Volltext-Downloads (blau) und Frontdoor-Views (grau)

Climate politics in the multi-level governance system : emissions trading and institutional changes in environmental policy-making

  • In less than ten years, emissions trading has forged ahead as a climate policy instrument - from the setting of the agenda through the formulation of policy to the stage of implementation. This has happened at several policy levels: on the one hand, as international emissions trading in the framework of the Kyoto Protocol, and on the other hand as emissions trading for energy-intensive companies within the European Union. Not only because of the speed of the process, but also because emissions trading is generally being perceived as an effective means to avoid greenhouse gas emissions, ist introduction is mostly regarded as a success story. This claim is here critically examined with the help of a number of theoretical hypotheses borrowedIn less than ten years, emissions trading has forged ahead as a climate policy instrument - from the setting of the agenda through the formulation of policy to the stage of implementation. This has happened at several policy levels: on the one hand, as international emissions trading in the framework of the Kyoto Protocol, and on the other hand as emissions trading for energy-intensive companies within the European Union. Not only because of the speed of the process, but also because emissions trading is generally being perceived as an effective means to avoid greenhouse gas emissions, ist introduction is mostly regarded as a success story. This claim is here critically examined with the help of a number of theoretical hypotheses borrowed from the field of multilevel governance research. The theoretical discussion is woven into a detailed descriptive-analytic account of the introduction of emissions trading, bringing out the most important players, conflicts and milestones in the process. What were the consequences of this rapid introduction for the interdependence of players and institutions in the multi-level policy system? To what extent was it accompanied with a transfer of authority from national governments to supranational or international institutions? Can we speak here of a further loss of sovereignty by national states in the age of globalisation? And has the introduction of emissions trading, as a new generation of climate policy instruments, brought about institutional changes in negotiation patternsand decision-making processes? This set of questions is being derived from the concept of multi-level governance which serves as the framework of analysis of this paper and is then being used to analyse fifteen theses in order to explain the complexity of the introduction of emissions trading and highlight problems and deficits in the negotiating processes. The aim of the paper is to give a answer to the question of whether the meteoric rise of the policy instrument may be described as a "success story".show moreshow less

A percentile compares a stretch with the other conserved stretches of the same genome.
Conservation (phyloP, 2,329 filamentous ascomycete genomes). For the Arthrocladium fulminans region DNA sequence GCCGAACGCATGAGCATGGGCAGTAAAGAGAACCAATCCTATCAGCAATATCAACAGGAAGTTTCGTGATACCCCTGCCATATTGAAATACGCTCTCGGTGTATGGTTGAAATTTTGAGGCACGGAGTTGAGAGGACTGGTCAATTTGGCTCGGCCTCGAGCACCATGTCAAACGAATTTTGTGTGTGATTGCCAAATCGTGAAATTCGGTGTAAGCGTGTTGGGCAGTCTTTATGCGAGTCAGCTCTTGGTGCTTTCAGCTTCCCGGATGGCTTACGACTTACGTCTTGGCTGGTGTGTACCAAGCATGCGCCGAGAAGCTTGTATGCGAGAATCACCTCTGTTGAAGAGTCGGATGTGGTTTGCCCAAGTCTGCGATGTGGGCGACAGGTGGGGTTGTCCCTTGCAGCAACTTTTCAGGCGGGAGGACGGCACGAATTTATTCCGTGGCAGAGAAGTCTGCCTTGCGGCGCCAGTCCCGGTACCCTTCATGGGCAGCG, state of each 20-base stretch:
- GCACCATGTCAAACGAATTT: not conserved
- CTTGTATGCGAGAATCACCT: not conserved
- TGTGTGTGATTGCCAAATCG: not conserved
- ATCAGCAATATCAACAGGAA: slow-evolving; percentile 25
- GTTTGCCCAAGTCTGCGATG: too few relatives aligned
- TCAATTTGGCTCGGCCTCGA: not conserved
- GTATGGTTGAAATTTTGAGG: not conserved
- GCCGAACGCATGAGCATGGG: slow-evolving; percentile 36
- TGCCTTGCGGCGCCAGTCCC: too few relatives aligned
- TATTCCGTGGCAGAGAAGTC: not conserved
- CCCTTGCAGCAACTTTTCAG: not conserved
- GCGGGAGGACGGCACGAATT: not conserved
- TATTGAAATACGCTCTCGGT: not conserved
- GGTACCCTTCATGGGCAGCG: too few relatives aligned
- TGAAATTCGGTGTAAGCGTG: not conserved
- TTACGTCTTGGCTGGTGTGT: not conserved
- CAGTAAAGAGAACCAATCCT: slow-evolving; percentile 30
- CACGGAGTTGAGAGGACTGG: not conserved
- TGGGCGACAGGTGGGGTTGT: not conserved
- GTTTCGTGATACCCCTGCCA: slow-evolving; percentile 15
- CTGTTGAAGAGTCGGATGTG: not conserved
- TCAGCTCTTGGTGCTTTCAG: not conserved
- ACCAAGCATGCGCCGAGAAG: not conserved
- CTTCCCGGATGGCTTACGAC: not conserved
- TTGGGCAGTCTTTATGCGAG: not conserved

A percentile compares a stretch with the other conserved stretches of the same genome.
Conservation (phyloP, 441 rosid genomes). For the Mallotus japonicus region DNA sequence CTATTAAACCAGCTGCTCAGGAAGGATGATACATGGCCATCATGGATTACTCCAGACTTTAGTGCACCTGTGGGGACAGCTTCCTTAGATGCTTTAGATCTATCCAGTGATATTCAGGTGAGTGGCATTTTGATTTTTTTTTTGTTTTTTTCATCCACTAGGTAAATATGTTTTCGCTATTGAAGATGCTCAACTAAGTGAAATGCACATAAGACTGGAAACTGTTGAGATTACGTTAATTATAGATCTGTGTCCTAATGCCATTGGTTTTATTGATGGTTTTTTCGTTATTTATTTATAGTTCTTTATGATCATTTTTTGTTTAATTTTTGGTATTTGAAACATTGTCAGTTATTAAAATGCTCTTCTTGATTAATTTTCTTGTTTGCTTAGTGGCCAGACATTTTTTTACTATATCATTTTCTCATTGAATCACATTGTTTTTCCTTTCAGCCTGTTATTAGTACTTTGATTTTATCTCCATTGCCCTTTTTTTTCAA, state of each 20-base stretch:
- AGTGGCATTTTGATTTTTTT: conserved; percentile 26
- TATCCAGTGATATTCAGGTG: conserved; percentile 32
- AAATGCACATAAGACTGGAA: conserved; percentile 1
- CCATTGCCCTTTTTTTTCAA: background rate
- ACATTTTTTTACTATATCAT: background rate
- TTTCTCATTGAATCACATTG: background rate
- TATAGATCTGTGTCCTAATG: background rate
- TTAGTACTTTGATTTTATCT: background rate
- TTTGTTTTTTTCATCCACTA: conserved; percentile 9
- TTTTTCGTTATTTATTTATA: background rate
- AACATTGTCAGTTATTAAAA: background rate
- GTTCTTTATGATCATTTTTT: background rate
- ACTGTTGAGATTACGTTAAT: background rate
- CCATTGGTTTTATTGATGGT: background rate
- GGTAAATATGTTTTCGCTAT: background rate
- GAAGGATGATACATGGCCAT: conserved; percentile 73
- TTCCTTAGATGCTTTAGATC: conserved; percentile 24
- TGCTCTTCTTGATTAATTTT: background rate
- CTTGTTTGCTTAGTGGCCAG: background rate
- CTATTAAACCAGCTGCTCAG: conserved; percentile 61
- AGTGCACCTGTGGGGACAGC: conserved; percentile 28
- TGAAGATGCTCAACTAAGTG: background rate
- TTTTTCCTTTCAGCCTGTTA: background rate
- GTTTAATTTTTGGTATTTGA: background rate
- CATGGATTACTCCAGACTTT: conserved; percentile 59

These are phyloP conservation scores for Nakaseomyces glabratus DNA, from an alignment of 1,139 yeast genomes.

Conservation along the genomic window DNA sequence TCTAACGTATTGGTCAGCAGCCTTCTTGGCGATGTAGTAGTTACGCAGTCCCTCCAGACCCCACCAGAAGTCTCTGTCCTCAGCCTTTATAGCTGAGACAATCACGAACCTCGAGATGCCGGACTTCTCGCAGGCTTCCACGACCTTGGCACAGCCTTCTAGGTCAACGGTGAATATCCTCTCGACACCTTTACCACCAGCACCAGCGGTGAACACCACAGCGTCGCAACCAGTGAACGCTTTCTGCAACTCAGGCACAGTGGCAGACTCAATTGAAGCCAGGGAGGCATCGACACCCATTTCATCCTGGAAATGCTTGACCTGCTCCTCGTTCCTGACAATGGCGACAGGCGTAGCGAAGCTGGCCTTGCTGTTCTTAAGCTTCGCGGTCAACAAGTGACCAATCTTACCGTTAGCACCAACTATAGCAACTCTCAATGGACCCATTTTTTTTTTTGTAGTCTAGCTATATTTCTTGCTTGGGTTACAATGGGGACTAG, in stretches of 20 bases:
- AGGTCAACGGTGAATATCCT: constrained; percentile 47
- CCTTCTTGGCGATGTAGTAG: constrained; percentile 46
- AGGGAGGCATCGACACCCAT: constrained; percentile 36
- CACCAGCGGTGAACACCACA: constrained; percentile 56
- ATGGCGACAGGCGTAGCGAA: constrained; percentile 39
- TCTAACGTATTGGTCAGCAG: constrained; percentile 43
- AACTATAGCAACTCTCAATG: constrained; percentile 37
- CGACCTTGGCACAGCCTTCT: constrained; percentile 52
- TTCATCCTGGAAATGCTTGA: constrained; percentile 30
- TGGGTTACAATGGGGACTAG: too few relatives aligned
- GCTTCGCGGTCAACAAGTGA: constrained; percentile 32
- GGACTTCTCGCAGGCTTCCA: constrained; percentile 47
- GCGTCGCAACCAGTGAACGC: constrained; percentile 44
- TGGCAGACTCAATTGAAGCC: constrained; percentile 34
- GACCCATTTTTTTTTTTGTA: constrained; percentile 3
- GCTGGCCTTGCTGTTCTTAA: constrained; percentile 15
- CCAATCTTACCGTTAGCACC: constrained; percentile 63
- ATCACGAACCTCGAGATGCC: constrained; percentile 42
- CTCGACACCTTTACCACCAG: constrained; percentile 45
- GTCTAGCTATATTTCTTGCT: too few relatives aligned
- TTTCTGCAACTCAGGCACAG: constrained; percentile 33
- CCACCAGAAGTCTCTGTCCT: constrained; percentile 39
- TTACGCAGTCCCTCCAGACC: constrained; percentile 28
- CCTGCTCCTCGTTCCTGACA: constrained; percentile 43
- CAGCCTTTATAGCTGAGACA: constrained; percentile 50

Download full text files

Export metadata

Additional Services

Share in Twitter    Search Google Scholar    frontdoor_oas
Metadaten
Document Type:Working Paper
Author:Marcel Braun, Tilman Santarius
URN (citable link):https://nbn-resolving.org/urn:nbn:de:101:1-2008101086
Publisher:Wuppertal Institut für Klima, Umwelt, Energie
Place of Publication:Wuppertal
Year of Publication:2008
Pagenumber:37
Series Title (English):Wuppertal Papers
Volume:172
Language:English
Division:Energie-, Verkehrs- und Klimapolitik
Präsidialbereich
Dewey Decimal Classification:320 Politik
Licence:License LogoIn Copyright - Urheberrechtlich geschützt